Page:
According to a report that the World Health Organization published some years ago, South Africa leads the ranking in the most obese countries in sub-Saharan Africa. I don’t know how accurate the report is. But reading it reminded me of something that I read in Gandhi’s Autobiography.

“About this time, I read of the formation of a ‘No Breakfast Association’ in Manchester. The argument of the promoters was that Englishmen ate too often and too much, that their doctors’ bills were heavy because they ate until midnight, and that they should at least give up breakfast, if they wanted to improve this state of affairs. Though all these things could not be said of me, I felt that the argument did partly apply in my case. I used to have three square meals daily in addition to afternoon tea. I was never a spare eater and enjoyed as many delicacies as could be had with a vegetarian and spiceless diet. I scarcely ever got up before six or seven. I therefore argued that, if I also dropped the morning breakfast, I might become free from headaches. So, I tried the experiment. For a few days it was rather hard, but the headaches entirely disappeared. This led me to conclude that I was eating more than I needed.”

Excerpt From: M.K Gandhi. “An Autobiography”.

I think that’s a conclusion which applies across the board. And maybe the world is need of hearing a lot more said about the virtue of temperance.


Temperance is a harsh sounding, negative word. Don’t overindulge. Don’t eat too much. Don’t drink in excess.” It’s almost like a long list of “Don’ts.” And that could make life quite boring. But let’s take a moment and look at the opposite of temperance – gluttony. One of the best definitions of gluttony I have come across is given by Fulton Sheen in his book, “Victory Over Vice” in the chapter on Gluttony. He defines gluttony as:

“…an inordinate indulgence in food or drink, either in taking more than is necessary, in taking it at the wrong time, or in taking it too luxuriously. It is sinful because reason demands that food and drink be taken for the necessities and conveniences of nature, not for pleasure alone.”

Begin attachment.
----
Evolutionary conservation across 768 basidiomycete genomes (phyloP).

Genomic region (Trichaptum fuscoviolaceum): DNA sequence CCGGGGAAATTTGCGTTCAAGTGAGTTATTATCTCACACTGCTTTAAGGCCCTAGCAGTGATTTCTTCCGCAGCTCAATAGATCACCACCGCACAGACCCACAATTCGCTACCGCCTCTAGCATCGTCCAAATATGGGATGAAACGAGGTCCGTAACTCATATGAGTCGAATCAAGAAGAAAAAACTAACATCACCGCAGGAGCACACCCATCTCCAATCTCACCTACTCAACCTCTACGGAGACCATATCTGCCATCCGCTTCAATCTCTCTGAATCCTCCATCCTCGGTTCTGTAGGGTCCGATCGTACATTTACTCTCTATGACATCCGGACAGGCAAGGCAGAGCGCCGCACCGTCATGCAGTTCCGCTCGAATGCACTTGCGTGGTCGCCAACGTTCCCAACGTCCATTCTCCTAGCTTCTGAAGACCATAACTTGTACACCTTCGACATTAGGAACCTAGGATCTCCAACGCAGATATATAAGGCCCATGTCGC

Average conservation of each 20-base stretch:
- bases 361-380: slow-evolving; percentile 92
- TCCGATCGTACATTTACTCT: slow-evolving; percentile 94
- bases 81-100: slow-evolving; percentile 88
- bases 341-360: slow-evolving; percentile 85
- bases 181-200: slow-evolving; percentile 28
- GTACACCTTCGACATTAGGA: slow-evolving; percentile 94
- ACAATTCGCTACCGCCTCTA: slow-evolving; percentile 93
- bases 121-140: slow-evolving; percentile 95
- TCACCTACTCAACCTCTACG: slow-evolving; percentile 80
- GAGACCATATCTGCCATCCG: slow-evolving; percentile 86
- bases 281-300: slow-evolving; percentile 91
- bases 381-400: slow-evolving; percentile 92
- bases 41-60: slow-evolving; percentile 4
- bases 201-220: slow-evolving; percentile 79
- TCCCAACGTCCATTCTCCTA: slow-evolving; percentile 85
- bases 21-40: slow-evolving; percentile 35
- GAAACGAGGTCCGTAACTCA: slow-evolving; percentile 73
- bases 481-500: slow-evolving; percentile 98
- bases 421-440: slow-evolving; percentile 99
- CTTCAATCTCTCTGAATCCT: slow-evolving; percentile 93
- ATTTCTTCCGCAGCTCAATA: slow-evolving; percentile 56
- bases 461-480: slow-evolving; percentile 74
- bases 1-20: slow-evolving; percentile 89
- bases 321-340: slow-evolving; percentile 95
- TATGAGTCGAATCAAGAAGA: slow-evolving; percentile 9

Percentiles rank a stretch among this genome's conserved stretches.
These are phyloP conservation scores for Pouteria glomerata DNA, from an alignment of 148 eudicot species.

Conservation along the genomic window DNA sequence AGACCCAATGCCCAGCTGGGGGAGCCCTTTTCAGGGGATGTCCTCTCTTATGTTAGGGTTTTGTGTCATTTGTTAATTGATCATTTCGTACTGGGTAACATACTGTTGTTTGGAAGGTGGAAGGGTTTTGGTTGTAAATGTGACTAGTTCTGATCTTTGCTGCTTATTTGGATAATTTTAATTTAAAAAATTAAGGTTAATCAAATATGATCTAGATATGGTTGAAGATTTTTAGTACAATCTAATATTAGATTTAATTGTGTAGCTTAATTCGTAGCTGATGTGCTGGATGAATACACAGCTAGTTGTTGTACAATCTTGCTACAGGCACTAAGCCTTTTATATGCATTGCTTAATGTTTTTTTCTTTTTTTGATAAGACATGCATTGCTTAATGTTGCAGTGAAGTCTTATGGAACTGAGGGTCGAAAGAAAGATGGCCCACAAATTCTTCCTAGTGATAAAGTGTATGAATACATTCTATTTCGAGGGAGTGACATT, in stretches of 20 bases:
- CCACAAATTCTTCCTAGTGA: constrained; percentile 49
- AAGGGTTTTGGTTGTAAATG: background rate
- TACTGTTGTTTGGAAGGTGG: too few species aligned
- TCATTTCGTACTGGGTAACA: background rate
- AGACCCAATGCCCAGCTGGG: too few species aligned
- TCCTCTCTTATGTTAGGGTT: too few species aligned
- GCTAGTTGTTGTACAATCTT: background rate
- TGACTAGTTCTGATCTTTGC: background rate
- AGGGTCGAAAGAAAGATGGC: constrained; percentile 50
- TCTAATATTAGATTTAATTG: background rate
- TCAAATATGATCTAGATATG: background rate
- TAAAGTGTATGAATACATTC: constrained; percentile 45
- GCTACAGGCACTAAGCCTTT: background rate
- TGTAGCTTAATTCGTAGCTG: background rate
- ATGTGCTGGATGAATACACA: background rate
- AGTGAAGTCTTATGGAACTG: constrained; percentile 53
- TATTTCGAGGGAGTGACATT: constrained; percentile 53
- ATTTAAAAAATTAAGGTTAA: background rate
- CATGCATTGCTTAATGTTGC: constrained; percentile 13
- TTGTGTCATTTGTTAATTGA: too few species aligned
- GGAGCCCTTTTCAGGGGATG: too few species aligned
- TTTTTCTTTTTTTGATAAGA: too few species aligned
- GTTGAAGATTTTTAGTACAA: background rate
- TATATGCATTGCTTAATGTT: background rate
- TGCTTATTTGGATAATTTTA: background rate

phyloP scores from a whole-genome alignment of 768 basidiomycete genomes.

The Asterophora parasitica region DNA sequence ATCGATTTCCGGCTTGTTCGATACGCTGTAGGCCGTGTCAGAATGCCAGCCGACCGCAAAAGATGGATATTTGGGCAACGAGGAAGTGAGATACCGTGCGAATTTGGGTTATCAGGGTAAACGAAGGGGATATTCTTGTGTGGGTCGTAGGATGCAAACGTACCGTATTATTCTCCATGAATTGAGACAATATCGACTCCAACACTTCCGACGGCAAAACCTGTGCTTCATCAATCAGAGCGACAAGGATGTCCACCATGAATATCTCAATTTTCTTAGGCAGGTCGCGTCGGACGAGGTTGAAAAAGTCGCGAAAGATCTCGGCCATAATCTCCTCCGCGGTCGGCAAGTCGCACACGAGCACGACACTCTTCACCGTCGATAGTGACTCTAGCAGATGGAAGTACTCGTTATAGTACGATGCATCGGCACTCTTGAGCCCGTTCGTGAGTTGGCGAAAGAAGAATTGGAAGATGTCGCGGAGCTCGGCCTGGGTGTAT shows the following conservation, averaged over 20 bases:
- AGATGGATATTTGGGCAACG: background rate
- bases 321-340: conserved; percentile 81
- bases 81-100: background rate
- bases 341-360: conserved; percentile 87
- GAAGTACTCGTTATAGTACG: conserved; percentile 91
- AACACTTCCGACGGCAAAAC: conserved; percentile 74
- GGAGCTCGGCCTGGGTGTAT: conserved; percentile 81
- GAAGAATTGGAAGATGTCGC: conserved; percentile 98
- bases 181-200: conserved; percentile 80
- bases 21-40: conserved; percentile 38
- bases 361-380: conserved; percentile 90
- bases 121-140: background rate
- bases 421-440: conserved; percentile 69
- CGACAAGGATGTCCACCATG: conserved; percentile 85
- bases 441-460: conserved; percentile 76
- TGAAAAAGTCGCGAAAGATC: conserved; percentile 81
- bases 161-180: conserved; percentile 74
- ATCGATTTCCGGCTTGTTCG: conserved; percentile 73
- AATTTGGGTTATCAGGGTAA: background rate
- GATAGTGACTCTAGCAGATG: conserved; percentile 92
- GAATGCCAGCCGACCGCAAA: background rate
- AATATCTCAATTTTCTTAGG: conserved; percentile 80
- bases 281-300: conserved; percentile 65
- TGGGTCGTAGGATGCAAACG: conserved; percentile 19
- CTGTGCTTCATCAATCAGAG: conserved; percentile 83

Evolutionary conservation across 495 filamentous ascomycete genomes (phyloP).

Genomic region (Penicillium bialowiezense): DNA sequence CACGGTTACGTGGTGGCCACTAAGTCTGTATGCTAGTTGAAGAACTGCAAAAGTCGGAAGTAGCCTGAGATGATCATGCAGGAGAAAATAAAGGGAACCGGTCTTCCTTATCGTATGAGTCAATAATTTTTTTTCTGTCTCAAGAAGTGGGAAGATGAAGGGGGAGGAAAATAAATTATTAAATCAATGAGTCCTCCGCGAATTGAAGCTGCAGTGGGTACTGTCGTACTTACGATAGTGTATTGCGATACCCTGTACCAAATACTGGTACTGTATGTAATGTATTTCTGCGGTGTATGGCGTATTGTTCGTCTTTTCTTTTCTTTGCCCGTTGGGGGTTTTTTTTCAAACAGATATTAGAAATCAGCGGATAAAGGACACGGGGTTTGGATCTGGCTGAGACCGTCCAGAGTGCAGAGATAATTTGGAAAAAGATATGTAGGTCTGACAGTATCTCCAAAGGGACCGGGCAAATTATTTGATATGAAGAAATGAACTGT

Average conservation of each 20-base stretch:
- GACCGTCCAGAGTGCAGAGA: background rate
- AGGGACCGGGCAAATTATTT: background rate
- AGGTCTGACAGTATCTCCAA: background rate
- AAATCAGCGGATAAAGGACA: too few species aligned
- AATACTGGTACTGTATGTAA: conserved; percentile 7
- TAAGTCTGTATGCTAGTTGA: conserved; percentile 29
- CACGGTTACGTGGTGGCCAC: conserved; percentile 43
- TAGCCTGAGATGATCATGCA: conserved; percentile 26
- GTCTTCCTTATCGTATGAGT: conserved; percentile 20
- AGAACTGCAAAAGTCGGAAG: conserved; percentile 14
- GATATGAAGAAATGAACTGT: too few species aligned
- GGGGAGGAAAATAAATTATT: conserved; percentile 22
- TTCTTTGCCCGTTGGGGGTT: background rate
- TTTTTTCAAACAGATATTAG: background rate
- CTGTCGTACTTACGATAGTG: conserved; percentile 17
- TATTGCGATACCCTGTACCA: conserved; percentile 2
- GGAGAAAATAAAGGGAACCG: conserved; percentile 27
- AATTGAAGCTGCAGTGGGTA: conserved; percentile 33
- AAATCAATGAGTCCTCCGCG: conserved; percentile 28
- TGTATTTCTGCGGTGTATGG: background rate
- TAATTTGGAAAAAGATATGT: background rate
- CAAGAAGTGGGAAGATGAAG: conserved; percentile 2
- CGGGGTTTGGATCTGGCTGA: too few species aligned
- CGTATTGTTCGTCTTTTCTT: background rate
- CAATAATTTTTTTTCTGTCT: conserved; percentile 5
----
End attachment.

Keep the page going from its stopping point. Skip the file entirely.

Excerpt From: Sheen, Archbishop Fulton J. “Victory over Vice”.

Let’s try and flip that around and use it to define temperance.

“…an ordered consumption of food or drink, either in taking what is needed, in taking at the correct time, or in taking it within sensible economic limits.”

I think that’s a good, overall definition of the virtue which is called temperance, when it concerns food, or sobriety, when it concerns drink.


Going beyond keeping your body healthy, this virtue also keeps your soul alert. A good signifier of this is remembering the less fortunate in society. They are all around us, but you run the risk of never paying them any heed, because you have made ourselves and “your needs” the centre of the universe. I came across a very interesting explanation of the idea behind this in the document Gaudium et Spes by Pope John Paul II.

“…man, who is the only creature on earth which God willed for itself, cannot fully find himself except through a sincere gift of himself.”

Excerpt From: Gaudium Et Spes, Pope St. John Paul II.

In other words, human beings don’t have a by-product, or a mission, or an objective, that is greater than to be fully human. This means that the most valuable thing, the most valuable gift, that you can give to anyone else, is yourself. Not money, not vacations, not jewelry, and not anything that your hands or your mind can make. The most valuable thing you or I can give, is ourselves. But what does giving yourself mean?